384 – Moon Girl and the Prince

The lineup for EC Comics begins to shift at the end of 1947 after Max Gaines’ untimely boating death, when William Gaines takes over the reins. In December 1947, Moon Girl and the Prince debuts. Moon Girl is a girl from Samarkand who has super strength and a moon rock which gives her even more […]

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357 – Hedy Takes Over

For the first time, in May 1947, one of Timely (Marvel) Comics superhero magazines have been completely renamed and had its genre changed: The short-lived All-Winners Squad has been retired and “All Winners Comics” has been renamed to “Hedy De Vine”. Not to be confused with Patsy Walker’s nemesis Hedy Wolfe, Hedy De Vine is […]

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304 – More Funny

In January 1946, More Fun Comics #108 jettisons all four of its superheroes (Aquaman, Superboy, Johnny Quick, and Green Arrow) and replaces them with other humor strips like Genius Jones. Don’t worry – all of those superheroes make there way over to Adventure Comics next month (February 1946), but it doesn’t bode well for other […]

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276 – Captain Marvel Shenanigans

Well here we are closing out the tenth year of comic-book-dom and Captain Marvel continues to keep things light in the super-heroics department in Whiz Comics #61 (December 1944). Unlike Superman, his DC counterpart, Fawcett’s Captain Marvel had almost zero regular supporting cast, love interests, recurring villains, backstory, or continuity. The stories always stayed far […]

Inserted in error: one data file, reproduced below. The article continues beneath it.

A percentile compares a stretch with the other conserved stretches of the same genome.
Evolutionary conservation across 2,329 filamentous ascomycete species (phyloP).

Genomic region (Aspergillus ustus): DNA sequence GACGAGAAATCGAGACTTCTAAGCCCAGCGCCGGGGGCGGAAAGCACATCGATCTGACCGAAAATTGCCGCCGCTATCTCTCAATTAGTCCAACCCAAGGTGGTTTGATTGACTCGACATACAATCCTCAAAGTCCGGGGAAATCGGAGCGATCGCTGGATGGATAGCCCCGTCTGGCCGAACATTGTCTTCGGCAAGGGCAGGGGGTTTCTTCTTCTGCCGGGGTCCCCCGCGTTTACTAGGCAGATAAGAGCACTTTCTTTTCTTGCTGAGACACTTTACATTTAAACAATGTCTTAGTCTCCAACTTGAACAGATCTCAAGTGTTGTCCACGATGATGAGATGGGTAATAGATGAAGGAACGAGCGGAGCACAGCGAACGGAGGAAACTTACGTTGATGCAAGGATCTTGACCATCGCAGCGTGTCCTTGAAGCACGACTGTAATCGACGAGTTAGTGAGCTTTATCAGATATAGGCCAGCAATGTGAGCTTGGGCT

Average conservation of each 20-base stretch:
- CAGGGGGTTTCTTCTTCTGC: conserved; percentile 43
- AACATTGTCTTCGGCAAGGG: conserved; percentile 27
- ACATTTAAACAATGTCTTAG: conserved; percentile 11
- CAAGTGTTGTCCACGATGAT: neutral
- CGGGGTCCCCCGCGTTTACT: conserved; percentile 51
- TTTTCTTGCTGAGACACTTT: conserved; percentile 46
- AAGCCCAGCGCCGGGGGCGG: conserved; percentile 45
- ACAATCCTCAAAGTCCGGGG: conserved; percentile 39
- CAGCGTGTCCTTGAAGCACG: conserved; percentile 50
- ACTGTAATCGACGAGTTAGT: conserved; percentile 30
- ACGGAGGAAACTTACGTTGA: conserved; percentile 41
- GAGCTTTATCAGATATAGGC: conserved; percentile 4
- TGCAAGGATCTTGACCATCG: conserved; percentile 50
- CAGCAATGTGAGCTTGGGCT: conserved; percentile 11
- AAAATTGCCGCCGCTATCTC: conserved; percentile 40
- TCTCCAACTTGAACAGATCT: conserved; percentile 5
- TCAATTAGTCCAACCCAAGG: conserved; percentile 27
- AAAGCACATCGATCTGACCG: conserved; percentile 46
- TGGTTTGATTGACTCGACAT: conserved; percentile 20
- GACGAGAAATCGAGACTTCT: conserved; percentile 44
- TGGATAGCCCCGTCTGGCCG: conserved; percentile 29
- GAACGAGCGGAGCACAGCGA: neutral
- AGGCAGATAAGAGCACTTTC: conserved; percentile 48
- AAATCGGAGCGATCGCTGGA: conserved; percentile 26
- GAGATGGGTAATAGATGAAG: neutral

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47 – When Lois Met Clark

The Golden Age of Comic Books begins in May 1938 with the single most important comic book ever published:  Action Comics #1 and the debut of the first full-fledged superhero:  Superman.  Crime fighter for justice.  Crazy costume.  Super powers.  Secret identity.  A supporting cast of two Daily Star employees: his un-named editor and his romantic […]

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36 – Nadir, Master of Magic

New Adventure Comics #17 (June 1937) debuted a new hero:  Nadir, Master of Magic.  What I found interesting was the origin story told in the beginning that states: Because of a tragedy in his early life, which resulted in the death of his father and mother, he has devoted his life to the elimination of […]

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35 – Superheroes Never Stay Dead

Superheroes die all the time these days and are resurrected in various forms months or years later, so it’s kind of meaningless.  However, back in May 1937 it wasn’t so common, so I’m sure this cliffhanger where Doctor Occult is declared dead was upsetting to fans of Leger and Reuths’ “More Fun” strip.

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26 – Capes and Flying

August 1936 creeps the industry ever-closer to a full-fledged superhero, with Doctor Occult meeting The Seven, donning a skin-tight uniform with a symbol on its chest and a red cape, and then flying through the ether to Egypt.  Clearly Siegel and Shuster were playing with their crazy Superman idea in other strips. Note that this […]

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21 – Dr. Mystic nee Occult

March 1936 brings three more companies into the comic book publishing game:  Centaur Publications, United Features, David McKay.  Centaur Publications was formed by two former employees of National Allied Publications, John Mahon and Bill Cook.  Their flagship comic book is Comics Magazine #1, which includes a feature called “Dr. Mystic, Occult Detective”.  The feature is […]

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